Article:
Loader.conf.local tuning for modern hardware
I've been looking to make best use of my fairly modern hardware with decent specs. Haswell i5 with 8GiB of ram and i350-T2 NIC
If packets come in too fast to be processed, if there's no room to place them, they will get dropped. Most places say 1k-2k, but hey, if I got lots of memory, what's 8MiB per rx/tx? Doesn't sound like it would hurt, so why not. Of course if your system can't handle the packet rate coming in, you're screwed anyway.
I recently found about this one. Must be a power of two and defaults to something small, like 8k. This is not the max number of states, but it seems to work as a cache to quickly look up the states. I saw some benchmarks where leaving the default while allowing 1mil states showed a large drop in performance, like 3x-4x, any time the number of active states went over the states_hashsize. The box did "support" all of the states, but there was a large performance hit for not also increasing this setting to be at least the same size. Unfortunately it needs to be a power of two, so it's not as simple to configure like states. Rule of thumb, states_hashsize should be the same size or larger than your max number of states.
I was not able to find out much info about this one, but assuming it's similar(was located next to net.pf.states_hashsize in the man pages), I increased it from the default of something like 8k. Only costs memory and I got plenty.
Flow control sucks unless you're point-to-point, which my LAN is not. The last thing I want is a client claiming it's overloaded and cause my router to stop sending packets to EVERYONE.
These were a recent find from a presentation from BSDCan 1016 about handling DDOS attacks with FreeBSD. The default is 100, and this limit how many packets can be processed per interrupt. I guess back before proper msi-x support, constantly processing packets could get itself get interrupted. To reduce the chance of interrupts interrupting interrupts, they set a max work done. msi-x pretty much fixes this, assuming your NIC and motherboard support MSI-x correctly. -1 just tells the NIC to process as many packets as it wants per interrupt, reducing context switching and the number of interrupts.
I'm not sure if these apply to the firewall or to application running on the server, so they may not be useful, but it came from a guide talking about tweaking FreeBSD 10.3 for a server getting hammered with lots of TCP connections.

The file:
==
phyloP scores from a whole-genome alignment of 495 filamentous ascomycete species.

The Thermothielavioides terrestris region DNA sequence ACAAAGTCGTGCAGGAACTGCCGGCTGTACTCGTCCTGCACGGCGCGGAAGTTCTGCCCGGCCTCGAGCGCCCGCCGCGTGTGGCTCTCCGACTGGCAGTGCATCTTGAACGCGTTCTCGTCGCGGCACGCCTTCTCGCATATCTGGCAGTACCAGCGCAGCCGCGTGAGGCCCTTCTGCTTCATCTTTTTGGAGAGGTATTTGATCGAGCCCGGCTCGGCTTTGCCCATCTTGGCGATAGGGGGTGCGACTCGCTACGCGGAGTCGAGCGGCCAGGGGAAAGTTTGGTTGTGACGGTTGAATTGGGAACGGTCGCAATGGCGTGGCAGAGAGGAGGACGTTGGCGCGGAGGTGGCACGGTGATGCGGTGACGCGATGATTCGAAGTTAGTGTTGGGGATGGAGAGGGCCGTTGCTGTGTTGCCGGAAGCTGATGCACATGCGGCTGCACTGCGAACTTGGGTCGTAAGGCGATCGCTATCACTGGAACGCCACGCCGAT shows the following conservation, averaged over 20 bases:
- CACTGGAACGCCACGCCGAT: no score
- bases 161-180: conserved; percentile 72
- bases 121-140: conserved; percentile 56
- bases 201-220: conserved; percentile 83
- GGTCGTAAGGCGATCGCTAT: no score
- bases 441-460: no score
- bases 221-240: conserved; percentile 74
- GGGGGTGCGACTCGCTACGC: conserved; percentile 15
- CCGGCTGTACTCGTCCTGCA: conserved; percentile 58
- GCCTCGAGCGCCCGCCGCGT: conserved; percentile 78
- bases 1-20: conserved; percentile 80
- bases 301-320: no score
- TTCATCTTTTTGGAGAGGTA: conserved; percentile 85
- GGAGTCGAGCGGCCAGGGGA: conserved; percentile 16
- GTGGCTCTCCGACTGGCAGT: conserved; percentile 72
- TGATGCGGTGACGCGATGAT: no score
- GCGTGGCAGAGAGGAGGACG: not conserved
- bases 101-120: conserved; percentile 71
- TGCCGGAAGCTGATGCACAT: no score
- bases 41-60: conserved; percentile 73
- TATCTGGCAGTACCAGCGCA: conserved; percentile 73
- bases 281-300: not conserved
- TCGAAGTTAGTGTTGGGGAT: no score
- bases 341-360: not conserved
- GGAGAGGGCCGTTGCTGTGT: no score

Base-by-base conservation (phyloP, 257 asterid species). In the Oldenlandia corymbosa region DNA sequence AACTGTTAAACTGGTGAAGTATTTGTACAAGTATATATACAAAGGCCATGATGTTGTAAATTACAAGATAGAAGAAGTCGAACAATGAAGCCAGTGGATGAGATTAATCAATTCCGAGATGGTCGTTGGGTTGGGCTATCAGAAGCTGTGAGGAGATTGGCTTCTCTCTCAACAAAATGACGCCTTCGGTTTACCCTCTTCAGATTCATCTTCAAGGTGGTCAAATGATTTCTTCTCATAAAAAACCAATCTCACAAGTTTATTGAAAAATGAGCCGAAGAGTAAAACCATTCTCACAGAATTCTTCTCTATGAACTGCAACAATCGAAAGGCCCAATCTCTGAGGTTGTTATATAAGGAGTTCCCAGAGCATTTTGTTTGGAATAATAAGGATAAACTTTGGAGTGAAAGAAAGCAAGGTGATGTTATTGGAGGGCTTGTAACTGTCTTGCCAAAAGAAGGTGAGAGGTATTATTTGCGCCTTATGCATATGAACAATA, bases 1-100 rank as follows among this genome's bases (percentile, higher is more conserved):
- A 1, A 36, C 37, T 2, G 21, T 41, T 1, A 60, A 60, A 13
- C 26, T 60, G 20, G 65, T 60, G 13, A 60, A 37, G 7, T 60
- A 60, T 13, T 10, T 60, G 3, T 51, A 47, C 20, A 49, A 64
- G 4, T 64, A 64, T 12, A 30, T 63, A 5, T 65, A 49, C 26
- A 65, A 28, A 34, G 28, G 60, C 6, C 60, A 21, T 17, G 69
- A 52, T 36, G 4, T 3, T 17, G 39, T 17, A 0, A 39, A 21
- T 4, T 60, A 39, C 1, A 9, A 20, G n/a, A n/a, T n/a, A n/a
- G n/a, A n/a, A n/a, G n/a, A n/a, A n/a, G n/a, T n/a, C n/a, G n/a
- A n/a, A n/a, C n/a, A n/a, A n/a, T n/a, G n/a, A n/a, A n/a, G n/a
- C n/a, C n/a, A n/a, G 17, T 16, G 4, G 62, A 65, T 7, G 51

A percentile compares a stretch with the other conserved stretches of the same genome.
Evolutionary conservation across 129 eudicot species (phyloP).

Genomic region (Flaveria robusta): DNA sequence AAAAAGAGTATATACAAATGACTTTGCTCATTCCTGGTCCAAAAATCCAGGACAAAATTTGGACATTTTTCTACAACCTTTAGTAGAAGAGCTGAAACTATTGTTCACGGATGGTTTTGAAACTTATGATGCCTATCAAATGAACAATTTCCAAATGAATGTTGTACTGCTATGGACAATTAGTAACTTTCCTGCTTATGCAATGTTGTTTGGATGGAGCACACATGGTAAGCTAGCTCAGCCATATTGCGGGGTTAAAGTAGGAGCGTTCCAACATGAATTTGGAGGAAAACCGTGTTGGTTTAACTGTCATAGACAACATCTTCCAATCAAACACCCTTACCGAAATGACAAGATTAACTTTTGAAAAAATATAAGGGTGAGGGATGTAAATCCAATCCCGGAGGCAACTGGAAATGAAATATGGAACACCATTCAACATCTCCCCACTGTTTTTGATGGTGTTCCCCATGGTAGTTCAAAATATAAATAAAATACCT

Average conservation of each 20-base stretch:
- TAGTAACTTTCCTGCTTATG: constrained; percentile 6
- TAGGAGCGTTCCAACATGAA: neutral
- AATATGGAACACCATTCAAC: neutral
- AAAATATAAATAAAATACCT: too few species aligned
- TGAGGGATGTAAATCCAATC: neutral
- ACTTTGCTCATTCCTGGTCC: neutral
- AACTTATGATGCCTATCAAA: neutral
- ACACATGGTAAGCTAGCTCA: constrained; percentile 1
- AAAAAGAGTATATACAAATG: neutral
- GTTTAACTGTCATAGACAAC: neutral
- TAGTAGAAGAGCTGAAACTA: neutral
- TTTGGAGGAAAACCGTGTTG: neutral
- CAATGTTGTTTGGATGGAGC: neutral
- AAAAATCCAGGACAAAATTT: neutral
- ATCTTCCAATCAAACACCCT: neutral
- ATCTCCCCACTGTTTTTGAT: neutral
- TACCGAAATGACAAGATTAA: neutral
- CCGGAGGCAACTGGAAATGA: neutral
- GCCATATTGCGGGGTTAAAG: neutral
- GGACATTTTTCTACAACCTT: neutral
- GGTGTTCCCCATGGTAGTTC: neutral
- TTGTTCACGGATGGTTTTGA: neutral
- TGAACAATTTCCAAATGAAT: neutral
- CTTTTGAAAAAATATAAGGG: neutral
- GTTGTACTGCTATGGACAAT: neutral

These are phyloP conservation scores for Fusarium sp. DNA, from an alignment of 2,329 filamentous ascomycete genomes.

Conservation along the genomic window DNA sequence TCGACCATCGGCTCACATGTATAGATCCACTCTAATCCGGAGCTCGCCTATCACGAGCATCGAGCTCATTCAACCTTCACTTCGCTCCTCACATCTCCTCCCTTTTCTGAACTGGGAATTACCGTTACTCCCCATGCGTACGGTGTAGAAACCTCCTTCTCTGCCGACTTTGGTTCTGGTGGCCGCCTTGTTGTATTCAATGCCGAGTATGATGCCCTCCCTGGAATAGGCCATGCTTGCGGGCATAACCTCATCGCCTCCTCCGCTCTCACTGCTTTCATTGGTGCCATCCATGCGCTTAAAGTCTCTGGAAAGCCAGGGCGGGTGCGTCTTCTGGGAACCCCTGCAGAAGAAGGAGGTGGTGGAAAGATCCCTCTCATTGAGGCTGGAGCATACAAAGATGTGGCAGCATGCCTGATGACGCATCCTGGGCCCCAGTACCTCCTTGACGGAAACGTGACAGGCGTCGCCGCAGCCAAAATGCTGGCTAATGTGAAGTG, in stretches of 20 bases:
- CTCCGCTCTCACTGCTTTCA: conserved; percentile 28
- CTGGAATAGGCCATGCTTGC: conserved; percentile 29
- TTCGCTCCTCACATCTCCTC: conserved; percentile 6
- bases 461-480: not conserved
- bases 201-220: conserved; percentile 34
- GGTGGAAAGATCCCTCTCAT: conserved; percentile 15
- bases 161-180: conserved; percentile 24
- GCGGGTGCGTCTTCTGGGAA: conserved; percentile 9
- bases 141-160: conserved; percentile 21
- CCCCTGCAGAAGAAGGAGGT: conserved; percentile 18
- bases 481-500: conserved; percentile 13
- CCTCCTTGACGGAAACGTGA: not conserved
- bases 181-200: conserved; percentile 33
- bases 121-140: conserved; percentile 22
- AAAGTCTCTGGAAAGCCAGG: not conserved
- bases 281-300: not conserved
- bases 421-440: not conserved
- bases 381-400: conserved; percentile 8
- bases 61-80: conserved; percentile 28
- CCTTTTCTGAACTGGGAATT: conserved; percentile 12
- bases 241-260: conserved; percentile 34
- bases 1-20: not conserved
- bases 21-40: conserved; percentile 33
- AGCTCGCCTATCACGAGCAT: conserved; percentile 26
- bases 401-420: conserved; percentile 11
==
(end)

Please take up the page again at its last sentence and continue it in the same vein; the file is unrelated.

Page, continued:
hey nice post, i have a standard expi930ctblk single port consume gigabit nics from intel, not sure which setting I would use for flow control ect, would I also set the igb setting?
I assume it would be "igb" and stands for "Intel 1Gb". "ixgbe" stands for "Intel 10Gb"
According to this list, these three values are important for responding to legitimate traffic during a SYN flood.
This quote from the paper explains the 16 second timeouts that I recommend for "System/Advanced/Firewall & NAT" "TCP First" and "TCP Opening"
… SYN,ACK should be retransmitted to the remote system, and defaults to 3. Three retransmits corresponds to 1+2+4+8 = 15 seconds, and the odds are that if a connection cannot be established by then, the user has given up.
edit: Addition link to read http://blog.cochard.me/2016/05/playing-with-freebsd-packet-filter.html
edit2: This is what I'm using for my conf now, with no benchmarks to back anything up
hw.igb.rxd=2048 <– Lowered this because I was able to get line rate packet processing and see no reason to have larger buffers if it's keeping up
hw.igb.txd=2048 <-- Lowered this because I was able to get line rate packet processing and see no reason to have larger buffers if it's keeping up
net.pf.states_hashsize=524288 <-- I lowered my states to only 256k, so I lowered the hash size
net.pf.source_nodes_hashsize=524288 <-- Still not entirely sure what this does, but one of the DOS issues with FreeBSD is looking up sources to remove them. Not sure if related, so increased to hold state table.
net.inet.tcp.syncache.hashsize="2048" <-- Increased this. Larger hashes eat more memory, but I can make the buckets smaller while supporting the same number of cookies
net.inet.tcp.syncache.bucketlimit="16" <-- This is linear scaling. Larger buckets result in longer worst case times
net.inet.tcp.syncache.cachelimit="32768" <-- roughly hash size times bucket limit
"process_limit" becomes very important with more cores.
edit: I just found out about RST Cookies
RST cookies—for the first request from a given client, the server intentionally sends an invalid SYN-ACK. This should result in the client generating an RST packet, which tells the server something is wrong. If this is received, the server knows the request is legitimate, logs the client, and accepts subsequent incoming connections from it.
Great post! Using your parameters I was able to remove the hw.igb.num_queues="1" workaround for my HP375T-4 (aka Intel i340T4) NIC
hey nice post, i have a standard expi930ctblk single port consume gigabit nics from intel, not sure which setting I would use for flow control ect.
does this still excist i only find something like